Is The Federal Income Tax Legal?

Does anybody really like paying their taxes? Have you ever known someone who really enjoyed paying in their hard earned money to the government? Federal Income taxes are a way of life here in America. People have been dealing with them for quite a long time. Yet there are some reluctant tax-payers who claim that the Federal income tax is unconstitutional and illegal. These advocates claim that the government doesn’t have the legal right to tax our income. Is this true? Is the Federal Income tax illegal? Or is this just another one of those urban myths?

U.S. Tax Laws

There is no doubt about it. U.S. tax laws are about as confusing as laws can get. They have been re-written and amended so many times that even accountants get confused. This is why if you take your tax form to more than one tax accountant, you will likely get more than one result. So with all the confusion it is easy to see why some people would claim they are illegal. Here’s a little history to prove them wrong.

The U.S. Constitution clearly states that Congress has the power to levy taxes. It is in Article 1, Section 8, Clause 1 of our Constitution that specifies Congress’ power to impose “taxes, duties, imposts, and excises”. Although at the time of the drafting there was no federal income tax, Congress still had the power to create one. In fact, the first income tax was in 1861 as part of the Revenue Act of 1861. The new tax on personal income came about to help pay for the American Civil War. This tax was quickly replaced by a new one in 1862. There were a few attempts at taxing income after that. Congress tried to instill a permanent income tax in 1894 but the Supreme Court ruled it unconstitutional in the famous Pollack case.  So it wasn’t until 1913, with the Ratification of the Sixteenth Amendment, that Congress made the federal income tax official. The Amendment stated that “Congress shall have power to lay and collect taxes on incomes, from whatever source derived, without apportionment among the several states, and without regard to any census or enumeration”.  It was all about defining direct versus indirect taxes. It removed the need for income tax to be distributed among the states based on population or census. All states and residents would be taxed equally.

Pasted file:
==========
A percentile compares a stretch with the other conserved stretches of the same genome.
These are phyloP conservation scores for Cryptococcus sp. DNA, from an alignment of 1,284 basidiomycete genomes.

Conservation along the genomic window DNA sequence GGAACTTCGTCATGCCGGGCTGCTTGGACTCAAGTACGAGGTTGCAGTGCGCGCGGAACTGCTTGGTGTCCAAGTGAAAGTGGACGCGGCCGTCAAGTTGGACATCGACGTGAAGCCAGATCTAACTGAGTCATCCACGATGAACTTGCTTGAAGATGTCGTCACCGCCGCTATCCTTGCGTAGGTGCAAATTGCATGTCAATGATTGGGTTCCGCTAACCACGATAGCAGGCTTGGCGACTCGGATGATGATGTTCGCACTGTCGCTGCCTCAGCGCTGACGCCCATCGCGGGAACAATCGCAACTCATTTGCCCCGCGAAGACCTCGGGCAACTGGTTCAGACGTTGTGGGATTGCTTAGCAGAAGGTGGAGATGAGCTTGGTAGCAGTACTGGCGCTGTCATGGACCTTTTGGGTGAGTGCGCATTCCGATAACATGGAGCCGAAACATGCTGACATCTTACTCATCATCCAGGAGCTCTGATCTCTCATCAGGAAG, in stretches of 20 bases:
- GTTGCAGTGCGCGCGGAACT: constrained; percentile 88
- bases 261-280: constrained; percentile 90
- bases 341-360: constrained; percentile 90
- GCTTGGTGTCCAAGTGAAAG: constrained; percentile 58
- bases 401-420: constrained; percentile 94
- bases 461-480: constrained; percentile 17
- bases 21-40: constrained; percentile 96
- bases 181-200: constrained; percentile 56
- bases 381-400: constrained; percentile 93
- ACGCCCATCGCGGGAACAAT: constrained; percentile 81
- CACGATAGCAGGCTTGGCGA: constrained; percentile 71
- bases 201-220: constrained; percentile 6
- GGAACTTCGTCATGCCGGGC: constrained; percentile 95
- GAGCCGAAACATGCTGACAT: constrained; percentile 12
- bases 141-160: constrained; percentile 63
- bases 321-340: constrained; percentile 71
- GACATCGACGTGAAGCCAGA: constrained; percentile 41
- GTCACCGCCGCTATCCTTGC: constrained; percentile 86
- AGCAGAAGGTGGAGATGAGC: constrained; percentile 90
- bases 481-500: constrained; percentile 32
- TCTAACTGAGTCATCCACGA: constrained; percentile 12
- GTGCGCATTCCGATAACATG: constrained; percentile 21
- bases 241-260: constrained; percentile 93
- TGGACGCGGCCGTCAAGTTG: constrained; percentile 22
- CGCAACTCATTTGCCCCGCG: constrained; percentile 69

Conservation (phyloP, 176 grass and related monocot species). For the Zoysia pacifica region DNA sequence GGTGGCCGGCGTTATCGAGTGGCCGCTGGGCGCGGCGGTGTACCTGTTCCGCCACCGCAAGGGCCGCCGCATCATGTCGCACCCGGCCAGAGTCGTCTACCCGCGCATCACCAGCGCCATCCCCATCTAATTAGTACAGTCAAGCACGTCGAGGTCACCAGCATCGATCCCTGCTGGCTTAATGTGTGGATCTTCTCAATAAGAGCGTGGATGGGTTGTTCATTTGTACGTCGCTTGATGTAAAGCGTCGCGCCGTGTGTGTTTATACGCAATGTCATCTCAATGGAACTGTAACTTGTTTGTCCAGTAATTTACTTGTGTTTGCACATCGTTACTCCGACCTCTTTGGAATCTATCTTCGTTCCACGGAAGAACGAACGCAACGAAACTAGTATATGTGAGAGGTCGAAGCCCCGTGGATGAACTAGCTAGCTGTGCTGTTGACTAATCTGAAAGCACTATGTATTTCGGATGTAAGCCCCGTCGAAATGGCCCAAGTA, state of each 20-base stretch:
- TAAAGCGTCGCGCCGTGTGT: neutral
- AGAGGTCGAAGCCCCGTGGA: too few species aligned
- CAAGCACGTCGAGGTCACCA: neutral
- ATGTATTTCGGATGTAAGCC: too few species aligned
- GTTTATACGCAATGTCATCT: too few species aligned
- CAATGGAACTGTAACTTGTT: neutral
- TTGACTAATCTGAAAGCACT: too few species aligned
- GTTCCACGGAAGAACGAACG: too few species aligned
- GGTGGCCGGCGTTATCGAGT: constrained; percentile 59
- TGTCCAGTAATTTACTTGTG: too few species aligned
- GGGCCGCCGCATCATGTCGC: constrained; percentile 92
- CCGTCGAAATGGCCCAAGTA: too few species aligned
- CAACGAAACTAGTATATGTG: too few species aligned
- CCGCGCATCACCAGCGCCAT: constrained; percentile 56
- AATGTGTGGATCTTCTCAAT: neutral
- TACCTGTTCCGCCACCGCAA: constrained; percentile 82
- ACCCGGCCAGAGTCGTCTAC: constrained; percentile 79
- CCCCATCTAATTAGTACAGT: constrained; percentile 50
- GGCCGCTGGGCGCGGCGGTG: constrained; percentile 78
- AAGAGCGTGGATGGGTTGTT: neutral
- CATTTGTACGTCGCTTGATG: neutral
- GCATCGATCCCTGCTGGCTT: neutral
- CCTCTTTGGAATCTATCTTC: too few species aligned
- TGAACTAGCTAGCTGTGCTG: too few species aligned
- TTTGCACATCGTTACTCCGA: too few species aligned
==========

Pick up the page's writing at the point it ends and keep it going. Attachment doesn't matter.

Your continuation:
There was some argument back in 2007 by a man named William Benson who claimed to have evidence that the Sixteenth Amendment was never ratified. He tried selling his product package to consumers until a federal court ruled that he was guilty of fraud. There was no conclusive evidence whatsoever that the Sixteenth Amendment had never been ratified.

Since the Sixteenth Amendment, there have been regular changes in the tax laws. In 1939, U.S. tax laws were first codified as an integral part of the U.S. code. In 1954, U.S. tax codes were amended. In 1986, the code was completely overhauled. In 2001 saw the Economic Growth and Tax Relief Reconciliation Act which, among other things, placed the burden of income taxes on America’s middle-income. These, along with the yearly changing tax laws, make a decent maze of understanding how the Federal Income Tax works.

Are Income Taxes Legal Or Illegal

There are definitely watch dog groups and self-proclaimed “tax law experts” who claim that mandatory taxation of income is illegal. And don’t get me wrong, they can post some good arguments. Some of the more popular arguments against the income tax are as follows:

  1. By signing a 1040 form, you are waiving your 5th Amendment rights that protect you against self-incrimination.
  2. The United States tax laws are unconstitutional.
  3. Federal tax laws do not apply to wages because the law states that it is income that is taxed and wages are not considered income.
  4. Tax laws are completely voluntary and every citizen has the option to pay or not pay their taxes.
  5. Tax laws are aimed at only resident and non-resident aliens in the U.S. Anyone who was born here does not have to pay taxes.

Despite the arguments these advocates give, each reason has been proven to be false or upheld in a court of law. For instance, the one about federal income tax laws being unconstitutional, the U.S, Supreme Court has ruled in 22 cases that the tax laws are in fact constitutional. As for the tax laws being aimed at resident and non-resident aliens, the U. S. Supreme Court has ruled in nineteen different cases that the tax laws apply to all residents who live within and outside of U.S. borders.

So even though there are arguments against the legality of federal income taxes, the Supreme Court has upheld the tax laws in case after case, verifying that they are indeed legal.